Nostalgia tends to distort our view of past pleasures, making us remember experiences as being far more enjoyable than they actually were.
The Sly series is a perfect example of this. Despite what your failing memory may be telling you, the first Sly game was awful, the second was good, and the third was great.
At its core, the Sly series is a parkour-driven game of thievery - think Ocean's Eleven meets Assassin's Creed for kids. As Sly Cooper, players can double-jump up to rooftops, gracefully walk tightropes, crawl under tables, and knock out enemies via a two-tap stealth attack.
To avoid becoming bored of a repetitive mechanic that spans three games, there's also the option to play as Murray, the melee-centric hippo who ditches stealth in favour of strength-based attacks, or Bentley, a tech-geek turtle who utilises tranquiliser darts and bombs to knock out enemies.
Now, I hate to be the guy who points this out, but the first iteration of the trilogy - Sly Cooper and the Thievius Raccoonus - was a horrible, horrible game.
When it was first released in 2002, Sly 1 was praised because the industry had ridiculously low standards when it comes to games designed for kids. By today's standards, it serves as a reminder of why children's games were once the joke of the industry.
In Sly 1, enemies kill Sly with one hit, which results in being sent back to a checkpoint. If you lose all your lives, you're forced to restart the level from the beginning. Couple this archaic, overused gameplay mechanic with levels designed to make Darks Souls look like Typing With Elmo, and the urge to dash your Vita off the closest wall quickly becomes irresistible.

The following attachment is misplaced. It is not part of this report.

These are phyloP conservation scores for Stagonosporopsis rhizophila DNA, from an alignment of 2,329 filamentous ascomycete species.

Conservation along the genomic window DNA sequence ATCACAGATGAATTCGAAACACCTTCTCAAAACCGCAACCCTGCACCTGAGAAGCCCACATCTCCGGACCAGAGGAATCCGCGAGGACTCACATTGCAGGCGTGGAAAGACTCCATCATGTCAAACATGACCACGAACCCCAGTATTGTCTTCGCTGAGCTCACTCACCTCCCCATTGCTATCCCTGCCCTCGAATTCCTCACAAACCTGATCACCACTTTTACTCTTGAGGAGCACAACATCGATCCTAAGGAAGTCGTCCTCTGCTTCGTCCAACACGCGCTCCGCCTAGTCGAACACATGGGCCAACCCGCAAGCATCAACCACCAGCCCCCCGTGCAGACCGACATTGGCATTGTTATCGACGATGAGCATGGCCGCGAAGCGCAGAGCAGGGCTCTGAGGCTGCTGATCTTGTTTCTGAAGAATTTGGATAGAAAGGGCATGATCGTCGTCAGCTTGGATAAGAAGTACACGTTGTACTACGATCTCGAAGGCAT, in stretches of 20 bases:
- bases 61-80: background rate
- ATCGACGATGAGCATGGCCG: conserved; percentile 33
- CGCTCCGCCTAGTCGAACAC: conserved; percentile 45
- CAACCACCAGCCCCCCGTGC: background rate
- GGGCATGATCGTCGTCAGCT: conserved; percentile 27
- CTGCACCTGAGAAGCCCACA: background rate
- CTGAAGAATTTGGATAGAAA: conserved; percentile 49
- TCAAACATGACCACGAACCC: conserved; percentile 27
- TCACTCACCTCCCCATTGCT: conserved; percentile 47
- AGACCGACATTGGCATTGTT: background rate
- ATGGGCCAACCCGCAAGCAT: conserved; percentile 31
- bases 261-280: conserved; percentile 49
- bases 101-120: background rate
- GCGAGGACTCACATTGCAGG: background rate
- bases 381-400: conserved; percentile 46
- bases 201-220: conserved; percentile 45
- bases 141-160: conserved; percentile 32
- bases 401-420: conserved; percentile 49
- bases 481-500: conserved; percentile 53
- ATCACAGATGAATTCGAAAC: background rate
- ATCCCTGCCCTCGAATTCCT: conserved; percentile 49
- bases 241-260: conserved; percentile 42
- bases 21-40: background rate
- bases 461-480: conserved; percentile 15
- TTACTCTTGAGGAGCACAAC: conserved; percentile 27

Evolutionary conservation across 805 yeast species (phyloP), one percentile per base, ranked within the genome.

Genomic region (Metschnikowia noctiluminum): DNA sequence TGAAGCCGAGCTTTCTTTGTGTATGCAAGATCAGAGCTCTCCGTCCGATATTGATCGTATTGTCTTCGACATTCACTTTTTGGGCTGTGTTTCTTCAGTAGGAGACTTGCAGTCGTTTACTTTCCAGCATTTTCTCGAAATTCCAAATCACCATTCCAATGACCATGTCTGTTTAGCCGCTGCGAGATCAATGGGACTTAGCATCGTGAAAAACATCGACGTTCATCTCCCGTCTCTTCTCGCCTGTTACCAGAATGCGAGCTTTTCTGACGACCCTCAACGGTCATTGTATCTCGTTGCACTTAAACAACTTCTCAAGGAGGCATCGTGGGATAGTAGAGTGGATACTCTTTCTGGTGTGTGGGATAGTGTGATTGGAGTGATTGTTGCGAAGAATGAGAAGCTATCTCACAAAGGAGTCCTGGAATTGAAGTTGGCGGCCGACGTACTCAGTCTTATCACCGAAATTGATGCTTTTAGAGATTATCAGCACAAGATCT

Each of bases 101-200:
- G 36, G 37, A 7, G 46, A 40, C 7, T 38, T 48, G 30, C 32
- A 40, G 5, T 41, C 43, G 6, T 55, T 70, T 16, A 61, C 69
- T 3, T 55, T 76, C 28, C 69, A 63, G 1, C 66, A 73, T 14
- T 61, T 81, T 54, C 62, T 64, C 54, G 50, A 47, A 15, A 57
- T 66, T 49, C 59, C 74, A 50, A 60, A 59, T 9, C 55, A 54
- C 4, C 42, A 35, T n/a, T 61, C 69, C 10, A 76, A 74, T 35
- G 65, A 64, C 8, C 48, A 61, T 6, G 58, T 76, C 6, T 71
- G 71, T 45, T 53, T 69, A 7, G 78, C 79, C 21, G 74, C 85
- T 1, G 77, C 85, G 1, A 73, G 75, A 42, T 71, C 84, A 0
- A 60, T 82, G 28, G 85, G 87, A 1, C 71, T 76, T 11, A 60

One level uses the familiar trope of spinning things that you need to avoid. You know the one. It's impossible to judge where a safe spot is between the whirling blades until you spin the camera. But, when you spin the camera, the game resets the camera angle while you're moving, leading to an instant death. A death that's the game's fault, and not yours.
So you play a level, get to a tough bit, then lose all your lives and have to start from the beginning. Then you have to work your way back through the level to once more to get back to the tough bit, all because the game fancied shafting you. Genius.
It's not just spinning blades, mind. Most areas in Sly 1 have something designed to infuriate. Are games for children supposed to be this difficult? I understand the need for risk and reward, but Sly 1 takes it too far.
So, Sly 1 is a bit of a failed experiment: a few good ideas hindered by a lack of logic. But there is an upside: Sly 2: Band of Thieves fixes many of Sly 1's issues.
Levels are designed to be more forgiving - although sometimes bordering on too easy - and sharing the spotlight with Murray and Bentley displaces the sense of repetition when playing solely as Sly.
Sly 2 was an improvement, but it wasn't great. In fact, it wasn't until Sly 3: Honor Among Thieves that the experimental formula for a kid's stealth game was fully realised.
Sly 3 excels at most of what it attempts. Environments are challenging without ever feeling impossible, the stealth sections are broken up further and never feel samey, and bar a few bizarre design choices - and an unenjoyable boat mission - it's entertaining from start to finish.
The Sly Trilogy is an odd choice for a greatest hits-style collection: Sly 1 is awful, Sly 2 is good, and Sly 3 is great. One third in the collection isn't worth your time, but on the other hand, another third is definitely worth your time.
If you're a fan of the Sly series, then The Sly Trilogy is sure to please - it's three different episodes of Sly Cooper's escapades. If, however, you're just after a nostalgia-fuelled trip down memory lane, then this is one trip that might end in a nasty landing.